4th August 2011
Government has a positive attitude to growth in updating IP regulations but a delicate balance of rights still remains
Julian Heathcote Hobbins, General Counsel at the Federation Against Software Theft (FAST) has commented on the government’s response to the Hargreaves Review of Intellectual Property:
“The government clearly understands the importance of intellectual property to the growth of the UK economy and our position globally as a creative and innovative hub.
“FAST has been consistent in stating that the priority needs to be on enforcement of IP laws and enabling both civil and criminal law to deter infringers and criminals by protecting the rights holder. Without this, future investment will not be so forthcoming and the UK’s position as a global leader in innovation will be challenged. Only yesterday I was dealing with a potential counterfeiting matter. The member is a micro software business and it impressed upon me that if they are not confident in securing the return on investment made in a product where the development time can be years, the commercial risks are simply not worth taking. When Government talks of ‘evidence’, this is it.”
The decision not to bring forward streamlined site-blocking sanctions to be enforced by Internet Service Providers is a damaging limitation on the arsenal available to tackle piracy. A variety of tools are needed for effective enforcement and this is a worrying retrograde step.
The pirates just re position these sites utilising the internet’s global structure in a game of cat and mouse.
Robin Fry, Partner at the law firm, Beachcroft LLP, stated: “However, the recent NEWZBIN2 case makes it clear that software vendors will still be able to get direct orders against ISPs to block access to file-sharing websites. Such action is likely to be predictable and cost-effective but only after a number of successful applications have been brought where rights holders become familiar with the system”.
Cost is such a significant factor in small and micro-sized organisations when deciding to press their cases – having their options reduced in this way only weakens their position.
Julian continued: “We ask the UK government to implement Directive 2004/48/EC of the European Parliament and of the Council on the Enforcement of Intellectual Property Rights in relation to Article 4. The article makes provision in civil law for FAST to have the right to take legal action, with checks and balances, to protect its members in its own name.
“There is obvious groundswell of opinion favouring the need to update our IP and copyright laws to reflect the developments in technology but we would remind readers that as far as software is concerned, we have the Software Directive from 1991.
“For example, much has been made about the decision to allow lawful owners to make private copies of their music and DVDs. The Software Directive has enshrined a back up right for some 20 years.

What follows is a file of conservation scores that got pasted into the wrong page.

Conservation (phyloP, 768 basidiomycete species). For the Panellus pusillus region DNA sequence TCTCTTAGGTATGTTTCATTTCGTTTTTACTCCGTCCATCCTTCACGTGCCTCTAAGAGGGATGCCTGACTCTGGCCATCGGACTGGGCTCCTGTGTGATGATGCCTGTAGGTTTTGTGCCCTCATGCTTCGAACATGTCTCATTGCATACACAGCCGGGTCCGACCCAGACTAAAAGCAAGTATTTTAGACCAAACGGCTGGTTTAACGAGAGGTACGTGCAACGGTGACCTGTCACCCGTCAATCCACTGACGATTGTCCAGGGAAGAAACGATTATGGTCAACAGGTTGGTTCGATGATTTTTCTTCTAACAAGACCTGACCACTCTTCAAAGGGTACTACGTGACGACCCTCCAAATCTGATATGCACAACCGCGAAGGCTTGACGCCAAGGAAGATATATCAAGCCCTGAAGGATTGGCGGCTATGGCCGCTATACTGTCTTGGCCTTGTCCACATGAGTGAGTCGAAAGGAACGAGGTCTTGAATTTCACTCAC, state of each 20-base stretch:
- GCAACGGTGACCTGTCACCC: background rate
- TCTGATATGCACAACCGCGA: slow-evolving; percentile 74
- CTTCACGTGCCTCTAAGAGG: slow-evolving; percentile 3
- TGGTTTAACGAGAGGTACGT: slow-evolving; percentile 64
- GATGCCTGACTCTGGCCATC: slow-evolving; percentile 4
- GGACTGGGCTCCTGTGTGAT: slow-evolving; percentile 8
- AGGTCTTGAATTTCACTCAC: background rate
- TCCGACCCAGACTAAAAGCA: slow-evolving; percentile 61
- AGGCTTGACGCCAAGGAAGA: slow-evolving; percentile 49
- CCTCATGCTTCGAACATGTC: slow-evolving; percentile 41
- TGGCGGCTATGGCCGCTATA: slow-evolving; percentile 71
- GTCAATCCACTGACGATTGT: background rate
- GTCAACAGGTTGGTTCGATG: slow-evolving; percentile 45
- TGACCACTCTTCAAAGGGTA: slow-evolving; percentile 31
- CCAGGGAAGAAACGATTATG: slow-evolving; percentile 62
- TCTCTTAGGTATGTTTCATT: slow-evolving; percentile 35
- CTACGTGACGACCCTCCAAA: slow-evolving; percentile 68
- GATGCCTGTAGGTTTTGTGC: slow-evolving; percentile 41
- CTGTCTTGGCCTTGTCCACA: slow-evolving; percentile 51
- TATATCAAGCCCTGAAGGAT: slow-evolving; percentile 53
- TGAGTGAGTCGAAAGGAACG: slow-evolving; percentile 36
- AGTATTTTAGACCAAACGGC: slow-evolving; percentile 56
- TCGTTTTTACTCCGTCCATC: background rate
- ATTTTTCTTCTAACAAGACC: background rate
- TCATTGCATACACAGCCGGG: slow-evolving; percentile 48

“However, this right to make back-up copies is not to be extended to a ‘general right to copy’. We do wonder whether the less scrupulous will stretch the meaning of a legal right to format shift, as we have in the past seen sellers on internet platforms offering for sale unlawfully, back up copies of software. The pirate is ever ingenuous. It is not easy or cheap to secure justice against those committing piracy or those involved in counterfeiting. A decent and low value IP claim option is to be welcomed.
We have also welcomed the principle of a Digital Copyright Exchange but do not see how this could apply to software. However, this is a complex policy area and the exchange in the United States has not operated with plain sailing – significantly, where Hargreaves looked for his inspiration. The government has recognised this complexity and it is heartening that they have underlined the importance of bringing together industry partners to guide its development. We do welcome that the government has stated that any exchange would be voluntary in terms of participation.
“In conclusion, the power of innovation in the UK often comes from small and micro-sized organisations and this is particularly the case in the software industry. What is particularly important for our sector are robust copyright laws which maintain the ability of the rights holder to monetise their ideas as patenting is often seen as a time consuming and expensive headache.”
About The Federation Against Software Theft
The Federation Against Software Theft (FAST) was formed in 1984. FAST is a not-for-profit organisation limited by guarantee and wholly owned by its members. It was the first organisation to protect software publishers’ rights and advances its mission through education, enforcement and policy initiatives, together with promoting standards and best practice in the professional management of software. FAST advocates IP for growth. www.fast.org.uk